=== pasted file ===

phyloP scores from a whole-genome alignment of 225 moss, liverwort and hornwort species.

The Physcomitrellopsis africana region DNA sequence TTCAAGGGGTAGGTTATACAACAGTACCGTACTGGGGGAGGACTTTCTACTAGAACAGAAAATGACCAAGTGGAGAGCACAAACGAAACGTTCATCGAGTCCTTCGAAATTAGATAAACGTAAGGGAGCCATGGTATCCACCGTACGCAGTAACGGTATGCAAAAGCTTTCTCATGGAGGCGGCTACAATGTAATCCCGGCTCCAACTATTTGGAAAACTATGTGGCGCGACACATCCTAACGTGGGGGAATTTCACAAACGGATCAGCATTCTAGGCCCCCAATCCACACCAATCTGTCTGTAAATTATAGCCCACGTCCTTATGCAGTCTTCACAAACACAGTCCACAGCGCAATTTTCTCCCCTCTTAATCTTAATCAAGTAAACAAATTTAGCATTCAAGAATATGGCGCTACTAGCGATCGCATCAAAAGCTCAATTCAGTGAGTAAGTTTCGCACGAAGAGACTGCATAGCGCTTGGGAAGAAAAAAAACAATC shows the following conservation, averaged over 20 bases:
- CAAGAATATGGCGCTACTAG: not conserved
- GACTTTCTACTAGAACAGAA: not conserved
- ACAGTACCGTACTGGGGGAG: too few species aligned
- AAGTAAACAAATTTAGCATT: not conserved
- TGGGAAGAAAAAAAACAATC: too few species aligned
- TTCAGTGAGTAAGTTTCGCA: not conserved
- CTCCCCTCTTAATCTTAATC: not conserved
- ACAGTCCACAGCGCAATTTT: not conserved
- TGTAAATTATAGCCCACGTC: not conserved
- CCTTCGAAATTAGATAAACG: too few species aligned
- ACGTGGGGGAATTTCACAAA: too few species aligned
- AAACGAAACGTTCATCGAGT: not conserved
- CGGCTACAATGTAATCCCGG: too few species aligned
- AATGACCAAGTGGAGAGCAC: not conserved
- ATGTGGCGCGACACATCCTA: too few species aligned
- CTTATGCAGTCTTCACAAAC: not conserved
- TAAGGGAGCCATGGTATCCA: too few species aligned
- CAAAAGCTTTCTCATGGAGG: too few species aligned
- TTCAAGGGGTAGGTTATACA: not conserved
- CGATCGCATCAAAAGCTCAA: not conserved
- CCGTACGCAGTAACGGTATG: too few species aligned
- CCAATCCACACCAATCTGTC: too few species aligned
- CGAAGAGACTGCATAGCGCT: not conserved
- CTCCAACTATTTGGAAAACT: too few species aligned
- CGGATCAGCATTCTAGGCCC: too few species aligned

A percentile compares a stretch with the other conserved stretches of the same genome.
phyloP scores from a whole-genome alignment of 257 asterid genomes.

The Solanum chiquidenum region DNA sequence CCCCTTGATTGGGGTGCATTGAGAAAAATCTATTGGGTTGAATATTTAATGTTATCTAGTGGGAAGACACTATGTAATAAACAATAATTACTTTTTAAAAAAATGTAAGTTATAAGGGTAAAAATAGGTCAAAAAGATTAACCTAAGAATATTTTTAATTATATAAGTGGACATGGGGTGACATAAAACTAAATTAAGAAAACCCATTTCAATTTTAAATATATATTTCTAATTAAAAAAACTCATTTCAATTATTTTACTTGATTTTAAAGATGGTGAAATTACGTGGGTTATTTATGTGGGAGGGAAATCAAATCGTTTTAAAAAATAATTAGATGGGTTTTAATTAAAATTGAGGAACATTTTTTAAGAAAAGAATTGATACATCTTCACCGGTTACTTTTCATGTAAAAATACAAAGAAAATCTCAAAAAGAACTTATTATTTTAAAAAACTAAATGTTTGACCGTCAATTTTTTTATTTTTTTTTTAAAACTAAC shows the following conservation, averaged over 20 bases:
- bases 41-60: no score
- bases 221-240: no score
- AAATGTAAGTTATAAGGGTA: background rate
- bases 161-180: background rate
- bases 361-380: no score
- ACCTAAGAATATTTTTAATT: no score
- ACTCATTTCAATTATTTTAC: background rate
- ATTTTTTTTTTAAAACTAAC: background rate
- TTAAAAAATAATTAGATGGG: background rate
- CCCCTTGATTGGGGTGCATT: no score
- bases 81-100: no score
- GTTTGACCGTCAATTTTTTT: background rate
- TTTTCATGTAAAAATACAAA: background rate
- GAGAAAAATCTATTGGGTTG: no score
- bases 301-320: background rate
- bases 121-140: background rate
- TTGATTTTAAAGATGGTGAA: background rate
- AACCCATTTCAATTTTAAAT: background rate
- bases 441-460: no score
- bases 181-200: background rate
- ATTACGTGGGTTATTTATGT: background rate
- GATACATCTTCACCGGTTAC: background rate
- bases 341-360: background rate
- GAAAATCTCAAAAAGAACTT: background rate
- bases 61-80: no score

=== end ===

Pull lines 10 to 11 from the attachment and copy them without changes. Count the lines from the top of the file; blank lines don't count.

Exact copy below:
- ACAGTCCACAGCGCAATTTT: not conserved
- TGTAAATTATAGCCCACGTC: not conserved